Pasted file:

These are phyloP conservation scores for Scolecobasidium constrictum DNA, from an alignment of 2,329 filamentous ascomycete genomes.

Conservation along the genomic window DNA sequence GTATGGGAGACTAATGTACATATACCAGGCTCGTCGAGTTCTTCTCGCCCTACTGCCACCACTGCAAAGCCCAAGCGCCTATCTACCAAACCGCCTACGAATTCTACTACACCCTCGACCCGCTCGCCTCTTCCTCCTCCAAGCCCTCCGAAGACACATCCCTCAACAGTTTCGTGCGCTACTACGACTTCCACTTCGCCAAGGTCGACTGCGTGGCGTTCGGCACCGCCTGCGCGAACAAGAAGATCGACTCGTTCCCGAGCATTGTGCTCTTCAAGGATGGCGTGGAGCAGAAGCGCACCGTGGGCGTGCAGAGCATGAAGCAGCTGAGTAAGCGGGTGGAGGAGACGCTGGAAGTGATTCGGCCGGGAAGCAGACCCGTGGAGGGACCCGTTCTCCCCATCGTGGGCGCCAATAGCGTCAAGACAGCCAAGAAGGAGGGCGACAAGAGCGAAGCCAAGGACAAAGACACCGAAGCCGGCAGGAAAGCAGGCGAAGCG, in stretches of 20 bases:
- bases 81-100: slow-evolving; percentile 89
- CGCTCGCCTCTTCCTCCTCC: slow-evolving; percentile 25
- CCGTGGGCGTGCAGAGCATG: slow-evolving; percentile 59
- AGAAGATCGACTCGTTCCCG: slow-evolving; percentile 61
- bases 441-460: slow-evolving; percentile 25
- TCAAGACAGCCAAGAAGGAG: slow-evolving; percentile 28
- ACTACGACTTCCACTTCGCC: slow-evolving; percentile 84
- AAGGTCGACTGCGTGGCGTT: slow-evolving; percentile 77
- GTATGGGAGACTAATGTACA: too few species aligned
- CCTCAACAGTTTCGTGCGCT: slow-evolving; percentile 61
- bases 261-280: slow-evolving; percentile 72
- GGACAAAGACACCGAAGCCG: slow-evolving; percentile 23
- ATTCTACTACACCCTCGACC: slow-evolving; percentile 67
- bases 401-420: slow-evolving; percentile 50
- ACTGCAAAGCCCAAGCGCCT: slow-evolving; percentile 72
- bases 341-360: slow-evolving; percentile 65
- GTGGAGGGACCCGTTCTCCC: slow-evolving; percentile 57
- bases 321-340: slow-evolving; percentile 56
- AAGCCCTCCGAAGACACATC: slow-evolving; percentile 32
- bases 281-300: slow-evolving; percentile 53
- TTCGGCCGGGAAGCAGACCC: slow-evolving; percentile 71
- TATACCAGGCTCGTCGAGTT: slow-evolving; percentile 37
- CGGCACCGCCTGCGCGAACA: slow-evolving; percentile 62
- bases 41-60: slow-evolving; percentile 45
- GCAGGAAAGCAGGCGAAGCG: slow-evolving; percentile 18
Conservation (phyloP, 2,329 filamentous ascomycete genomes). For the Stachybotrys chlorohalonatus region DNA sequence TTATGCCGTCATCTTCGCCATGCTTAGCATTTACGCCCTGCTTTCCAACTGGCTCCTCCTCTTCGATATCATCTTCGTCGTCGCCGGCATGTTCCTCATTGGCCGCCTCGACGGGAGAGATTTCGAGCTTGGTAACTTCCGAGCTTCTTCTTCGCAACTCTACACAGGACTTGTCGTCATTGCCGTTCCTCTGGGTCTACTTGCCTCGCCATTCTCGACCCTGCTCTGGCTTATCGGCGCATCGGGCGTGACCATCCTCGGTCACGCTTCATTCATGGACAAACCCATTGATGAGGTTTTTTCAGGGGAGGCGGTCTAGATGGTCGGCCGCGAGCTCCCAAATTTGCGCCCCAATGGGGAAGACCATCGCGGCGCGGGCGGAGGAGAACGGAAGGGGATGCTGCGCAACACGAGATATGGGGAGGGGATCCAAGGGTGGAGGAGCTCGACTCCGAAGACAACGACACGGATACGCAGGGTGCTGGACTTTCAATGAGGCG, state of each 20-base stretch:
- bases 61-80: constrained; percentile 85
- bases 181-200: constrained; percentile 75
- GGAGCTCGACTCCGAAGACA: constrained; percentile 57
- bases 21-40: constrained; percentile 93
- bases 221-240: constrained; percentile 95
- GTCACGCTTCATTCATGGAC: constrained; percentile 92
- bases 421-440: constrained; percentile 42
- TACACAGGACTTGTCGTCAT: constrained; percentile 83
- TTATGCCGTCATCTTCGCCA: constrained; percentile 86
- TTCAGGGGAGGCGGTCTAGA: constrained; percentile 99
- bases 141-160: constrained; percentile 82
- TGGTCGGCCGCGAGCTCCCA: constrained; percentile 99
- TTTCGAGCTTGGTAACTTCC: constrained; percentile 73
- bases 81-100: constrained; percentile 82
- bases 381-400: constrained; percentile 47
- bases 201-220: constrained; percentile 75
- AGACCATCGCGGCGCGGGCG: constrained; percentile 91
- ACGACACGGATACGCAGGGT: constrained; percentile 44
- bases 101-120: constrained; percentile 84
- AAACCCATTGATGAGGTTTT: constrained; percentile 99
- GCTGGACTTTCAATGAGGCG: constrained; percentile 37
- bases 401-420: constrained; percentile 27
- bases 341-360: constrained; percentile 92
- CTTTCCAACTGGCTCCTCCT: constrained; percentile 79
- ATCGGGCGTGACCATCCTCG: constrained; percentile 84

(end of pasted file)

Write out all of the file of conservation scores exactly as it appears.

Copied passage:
These are phyloP conservation scores for Scolecobasidium constrictum DNA, from an alignment of 2,329 filamentous ascomycete genomes.

Conservation along the genomic window DNA sequence GTATGGGAGACTAATGTACATATACCAGGCTCGTCGAGTTCTTCTCGCCCTACTGCCACCACTGCAAAGCCCAAGCGCCTATCTACCAAACCGCCTACGAATTCTACTACACCCTCGACCCGCTCGCCTCTTCCTCCTCCAAGCCCTCCGAAGACACATCCCTCAACAGTTTCGTGCGCTACTACGACTTCCACTTCGCCAAGGTCGACTGCGTGGCGTTCGGCACCGCCTGCGCGAACAAGAAGATCGACTCGTTCCCGAGCATTGTGCTCTTCAAGGATGGCGTGGAGCAGAAGCGCACCGTGGGCGTGCAGAGCATGAAGCAGCTGAGTAAGCGGGTGGAGGAGACGCTGGAAGTGATTCGGCCGGGAAGCAGACCCGTGGAGGGACCCGTTCTCCCCATCGTGGGCGCCAATAGCGTCAAGACAGCCAAGAAGGAGGGCGACAAGAGCGAAGCCAAGGACAAAGACACCGAAGCCGGCAGGAAAGCAGGCGAAGCG, in stretches of 20 bases:
- bases 81-100: slow-evolving; percentile 89
- CGCTCGCCTCTTCCTCCTCC: slow-evolving; percentile 25
- CCGTGGGCGTGCAGAGCATG: slow-evolving; percentile 59
- AGAAGATCGACTCGTTCCCG: slow-evolving; percentile 61
- bases 441-460: slow-evolving; percentile 25
- TCAAGACAGCCAAGAAGGAG: slow-evolving; percentile 28
- ACTACGACTTCCACTTCGCC: slow-evolving; percentile 84
- AAGGTCGACTGCGTGGCGTT: slow-evolving; percentile 77
- GTATGGGAGACTAATGTACA: too few species aligned
- CCTCAACAGTTTCGTGCGCT: slow-evolving; percentile 61
- bases 261-280: slow-evolving; percentile 72
- GGACAAAGACACCGAAGCCG: slow-evolving; percentile 23
- ATTCTACTACACCCTCGACC: slow-evolving; percentile 67
- bases 401-420: slow-evolving; percentile 50
- ACTGCAAAGCCCAAGCGCCT: slow-evolving; percentile 72
- bases 341-360: slow-evolving; percentile 65
- GTGGAGGGACCCGTTCTCCC: slow-evolving; percentile 57
- bases 321-340: slow-evolving; percentile 56
- AAGCCCTCCGAAGACACATC: slow-evolving; percentile 32
- bases 281-300: slow-evolving; percentile 53
- TTCGGCCGGGAAGCAGACCC: slow-evolving; percentile 71
- TATACCAGGCTCGTCGAGTT: slow-evolving; percentile 37
- CGGCACCGCCTGCGCGAACA: slow-evolving; percentile 62
- bases 41-60: slow-evolving; percentile 45
- GCAGGAAAGCAGGCGAAGCG: slow-evolving; percentile 18
Conservation (phyloP, 2,329 filamentous ascomycete genomes). For the Stachybotrys chlorohalonatus region DNA sequence TTATGCCGTCATCTTCGCCATGCTTAGCATTTACGCCCTGCTTTCCAACTGGCTCCTCCTCTTCGATATCATCTTCGTCGTCGCCGGCATGTTCCTCATTGGCCGCCTCGACGGGAGAGATTTCGAGCTTGGTAACTTCCGAGCTTCTTCTTCGCAACTCTACACAGGACTTGTCGTCATTGCCGTTCCTCTGGGTCTACTTGCCTCGCCATTCTCGACCCTGCTCTGGCTTATCGGCGCATCGGGCGTGACCATCCTCGGTCACGCTTCATTCATGGACAAACCCATTGATGAGGTTTTTTCAGGGGAGGCGGTCTAGATGGTCGGCCGCGAGCTCCCAAATTTGCGCCCCAATGGGGAAGACCATCGCGGCGCGGGCGGAGGAGAACGGAAGGGGATGCTGCGCAACACGAGATATGGGGAGGGGATCCAAGGGTGGAGGAGCTCGACTCCGAAGACAACGACACGGATACGCAGGGTGCTGGACTTTCAATGAGGCG, state of each 20-base stretch:
- bases 61-80: constrained; percentile 85
- bases 181-200: constrained; percentile 75
- GGAGCTCGACTCCGAAGACA: constrained; percentile 57
- bases 21-40: constrained; percentile 93
- bases 221-240: constrained; percentile 95
- GTCACGCTTCATTCATGGAC: constrained; percentile 92
- bases 421-440: constrained; percentile 42
- TACACAGGACTTGTCGTCAT: constrained; percentile 83
- TTATGCCGTCATCTTCGCCA: constrained; percentile 86
- TTCAGGGGAGGCGGTCTAGA: constrained; percentile 99
- bases 141-160: constrained; percentile 82
- TGGTCGGCCGCGAGCTCCCA: constrained; percentile 99
- TTTCGAGCTTGGTAACTTCC: constrained; percentile 73
- bases 81-100: constrained; percentile 82
- bases 381-400: constrained; percentile 47
- bases 201-220: constrained; percentile 75
- AGACCATCGCGGCGCGGGCG: constrained; percentile 91
- ACGACACGGATACGCAGGGT: constrained; percentile 44
- bases 101-120: constrained; percentile 84
- AAACCCATTGATGAGGTTTT: constrained; percentile 99
- GCTGGACTTTCAATGAGGCG: constrained; percentile 37
- bases 401-420: constrained; percentile 27
- bases 341-360: constrained; percentile 92
- CTTTCCAACTGGCTCCTCCT: constrained; percentile 79
- ATCGGGCGTGACCATCCTCG: constrained; percentile 84